Reaching Consensus | March 1999

FMBR Editorial: March, 1999

Reaching Consensus

Marshall Pease

Last month in “The Adversarial Life” I discussed the essentially adversarial nature of governments and other institutions. It would be nice if we could change this so that major decisions are more usually the result of consensus. This would take a radical shift of the systems, however, and probably of a major fraction of the people involved. It would seem to require that the “lion lie down with the lamb.” This seems unlikely for the foreseeable future. Still, even in the present times, a consensual resolution is sometimes obtained. Perhaps, if we better understand how a shift to consensus sometimes occurs, we will be able to make such solutions more likely. If we are able to do this for some of the more intractable and dangerous problems of the world it will be a major accomplishment.

As a case history that may prove enlightening, consider the impeachment trial just concluded. It seems generally accepted that the House was far too partisan (read adversarial) in its deliberations. Many believe, in fact, that, by doing so, the Republicans did severe damage to their own reputation and perhaps to that of the House and country. The Republican defense is that the Democrats also voted as a block. There is a problem with this answer, however. This is that the Republican partisanship was evident, not only in the final vote, but at every step along the way. Having the votes, they forced their own agenda every time without any gesture towards compromise. It is, I think, a vital principle that, if a dispute is to be moved towards consensus, it is the side with the power which must make the first move towards compromise. If they do not, there will be no compromise and no consensus. The weaker party cannot take the first step.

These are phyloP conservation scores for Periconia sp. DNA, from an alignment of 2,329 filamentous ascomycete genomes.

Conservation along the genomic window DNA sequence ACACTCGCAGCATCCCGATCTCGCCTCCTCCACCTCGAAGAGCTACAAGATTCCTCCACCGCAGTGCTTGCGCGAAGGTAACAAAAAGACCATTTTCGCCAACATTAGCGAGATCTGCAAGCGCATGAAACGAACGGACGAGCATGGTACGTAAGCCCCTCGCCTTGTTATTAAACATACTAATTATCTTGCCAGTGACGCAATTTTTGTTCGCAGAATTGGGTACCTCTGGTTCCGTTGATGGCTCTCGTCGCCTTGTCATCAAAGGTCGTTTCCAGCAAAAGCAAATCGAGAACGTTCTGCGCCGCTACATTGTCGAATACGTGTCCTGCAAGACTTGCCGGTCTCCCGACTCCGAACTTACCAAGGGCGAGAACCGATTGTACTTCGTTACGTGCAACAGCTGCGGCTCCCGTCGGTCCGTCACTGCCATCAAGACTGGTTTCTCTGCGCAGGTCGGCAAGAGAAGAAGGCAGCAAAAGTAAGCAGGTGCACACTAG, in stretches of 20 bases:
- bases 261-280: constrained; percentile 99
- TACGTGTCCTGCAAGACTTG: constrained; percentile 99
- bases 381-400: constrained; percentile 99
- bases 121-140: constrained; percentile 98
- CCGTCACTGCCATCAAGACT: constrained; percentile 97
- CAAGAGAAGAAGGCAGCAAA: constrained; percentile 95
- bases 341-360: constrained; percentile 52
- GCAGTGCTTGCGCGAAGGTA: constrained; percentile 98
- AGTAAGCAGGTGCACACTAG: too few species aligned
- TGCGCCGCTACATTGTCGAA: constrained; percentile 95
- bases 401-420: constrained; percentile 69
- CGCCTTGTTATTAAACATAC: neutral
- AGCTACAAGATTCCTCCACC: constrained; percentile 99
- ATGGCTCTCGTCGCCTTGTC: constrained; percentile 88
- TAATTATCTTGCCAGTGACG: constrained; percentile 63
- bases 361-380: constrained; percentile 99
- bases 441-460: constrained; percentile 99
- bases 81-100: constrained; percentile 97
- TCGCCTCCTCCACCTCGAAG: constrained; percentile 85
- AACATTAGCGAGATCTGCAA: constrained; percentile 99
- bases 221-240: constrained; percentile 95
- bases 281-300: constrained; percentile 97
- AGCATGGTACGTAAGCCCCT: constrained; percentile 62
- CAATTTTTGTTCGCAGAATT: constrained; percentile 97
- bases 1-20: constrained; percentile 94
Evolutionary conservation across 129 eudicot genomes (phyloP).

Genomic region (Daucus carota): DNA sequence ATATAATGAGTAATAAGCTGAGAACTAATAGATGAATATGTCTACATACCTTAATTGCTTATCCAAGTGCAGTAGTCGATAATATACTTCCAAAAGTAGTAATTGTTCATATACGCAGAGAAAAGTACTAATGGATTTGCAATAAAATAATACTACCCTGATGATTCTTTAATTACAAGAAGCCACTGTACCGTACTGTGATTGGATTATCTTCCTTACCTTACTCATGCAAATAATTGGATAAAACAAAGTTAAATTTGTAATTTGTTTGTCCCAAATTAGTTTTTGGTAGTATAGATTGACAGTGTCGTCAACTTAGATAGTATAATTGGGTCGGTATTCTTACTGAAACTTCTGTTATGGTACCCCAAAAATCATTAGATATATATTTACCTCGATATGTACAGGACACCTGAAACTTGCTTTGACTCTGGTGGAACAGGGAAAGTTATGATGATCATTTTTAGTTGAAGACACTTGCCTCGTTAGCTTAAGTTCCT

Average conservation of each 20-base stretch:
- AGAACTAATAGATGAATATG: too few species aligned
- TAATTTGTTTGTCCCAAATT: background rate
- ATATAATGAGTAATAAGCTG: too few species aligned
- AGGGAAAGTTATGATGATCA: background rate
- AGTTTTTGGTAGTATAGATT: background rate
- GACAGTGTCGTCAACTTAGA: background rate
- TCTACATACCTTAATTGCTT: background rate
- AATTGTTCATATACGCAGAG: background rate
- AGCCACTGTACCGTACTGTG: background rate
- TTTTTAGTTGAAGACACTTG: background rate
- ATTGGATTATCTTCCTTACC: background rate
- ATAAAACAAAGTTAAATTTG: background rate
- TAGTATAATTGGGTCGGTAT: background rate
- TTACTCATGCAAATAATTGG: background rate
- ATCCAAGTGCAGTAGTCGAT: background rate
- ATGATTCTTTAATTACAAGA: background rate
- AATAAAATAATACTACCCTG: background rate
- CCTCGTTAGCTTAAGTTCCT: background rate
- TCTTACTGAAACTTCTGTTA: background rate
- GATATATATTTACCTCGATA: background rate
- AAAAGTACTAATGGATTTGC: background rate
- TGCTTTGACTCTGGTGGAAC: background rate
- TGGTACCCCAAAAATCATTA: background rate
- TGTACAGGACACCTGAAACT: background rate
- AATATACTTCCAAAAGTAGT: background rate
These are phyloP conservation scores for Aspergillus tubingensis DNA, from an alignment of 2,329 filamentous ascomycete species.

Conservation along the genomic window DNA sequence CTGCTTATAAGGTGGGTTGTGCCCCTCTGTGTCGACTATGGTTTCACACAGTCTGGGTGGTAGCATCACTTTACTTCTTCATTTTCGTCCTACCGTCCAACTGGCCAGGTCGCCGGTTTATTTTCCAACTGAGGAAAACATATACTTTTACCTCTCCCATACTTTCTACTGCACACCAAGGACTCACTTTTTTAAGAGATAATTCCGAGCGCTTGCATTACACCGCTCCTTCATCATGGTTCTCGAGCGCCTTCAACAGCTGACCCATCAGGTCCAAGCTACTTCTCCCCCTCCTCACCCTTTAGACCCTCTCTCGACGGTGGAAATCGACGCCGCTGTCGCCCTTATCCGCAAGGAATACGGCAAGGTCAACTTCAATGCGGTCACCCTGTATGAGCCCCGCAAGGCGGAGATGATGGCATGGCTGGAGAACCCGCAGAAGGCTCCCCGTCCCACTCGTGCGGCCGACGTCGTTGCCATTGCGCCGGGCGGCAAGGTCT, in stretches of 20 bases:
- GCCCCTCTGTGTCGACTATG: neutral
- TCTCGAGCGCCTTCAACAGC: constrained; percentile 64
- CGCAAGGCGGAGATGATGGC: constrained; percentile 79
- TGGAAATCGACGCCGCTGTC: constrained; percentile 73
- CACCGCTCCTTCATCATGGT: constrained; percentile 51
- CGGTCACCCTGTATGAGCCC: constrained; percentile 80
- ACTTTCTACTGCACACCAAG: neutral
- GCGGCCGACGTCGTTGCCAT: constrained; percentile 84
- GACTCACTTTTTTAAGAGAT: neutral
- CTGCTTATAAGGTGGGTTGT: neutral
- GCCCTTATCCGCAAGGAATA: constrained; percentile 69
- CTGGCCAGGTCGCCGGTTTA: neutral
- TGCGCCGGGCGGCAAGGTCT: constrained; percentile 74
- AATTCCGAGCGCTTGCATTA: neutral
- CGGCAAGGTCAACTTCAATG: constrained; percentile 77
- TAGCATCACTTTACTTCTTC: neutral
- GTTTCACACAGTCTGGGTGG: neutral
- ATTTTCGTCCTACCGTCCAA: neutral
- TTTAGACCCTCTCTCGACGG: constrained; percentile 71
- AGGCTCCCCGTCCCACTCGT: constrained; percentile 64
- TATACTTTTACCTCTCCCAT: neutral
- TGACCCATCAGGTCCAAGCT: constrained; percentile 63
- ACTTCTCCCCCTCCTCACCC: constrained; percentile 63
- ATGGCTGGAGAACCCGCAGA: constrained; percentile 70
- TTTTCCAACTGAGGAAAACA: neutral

The reasons for this principle are clear. If the weaker side offers a compromise, it may be interpreted as weakness. This creates a grave danger that the move will be jumped on by the stronger side and used as an opportunity to grind the weaker down further. On the other hand, the stronger side can offer a compromise since the weaker one does not have the strength to exploit it as weakness. If the offer is ignored, the strong side can resume its hard line without significant loss. Therefore only the strong side can afford to explore the possibility of compromise, admitting it might accept something less than its maximum demand. Only it can afford an effort to reach consensus.

This is a principle well illustrated in international relations. In the Middle East, Israel is the militarily powerful one. Yet its government has generally seemed quite unwilling to compromise. In consequence, the problem has persisted to the harm of both sides. In Ireland, also, the stalemate persisted for decades until the strong side – some of the Protestants backed by the English – began to seek compromise. Currently, Kosovo seems unresolvable other than by force. Consider also the persistence of our own standoff with Cuba.

The difficulty is that, in a democratic society, the leaders are answerable to the public. Any offer of a compromise from strength is apt to be exploited by their political opponents as “giving away” what is the country’s right. It takes a true statesman – one who can rise above all immediate political advantage – to see what must be done. In addition, he must be a true leader able to persuade the public to accept what will be seen as a sacrifice of immediate advantage. Yet it is only by such sacrifices that there may be the chance to break out of the stalemates which threaten the world. It is only by such courage that the world can hope to move towards consensus.

Marshall Pease

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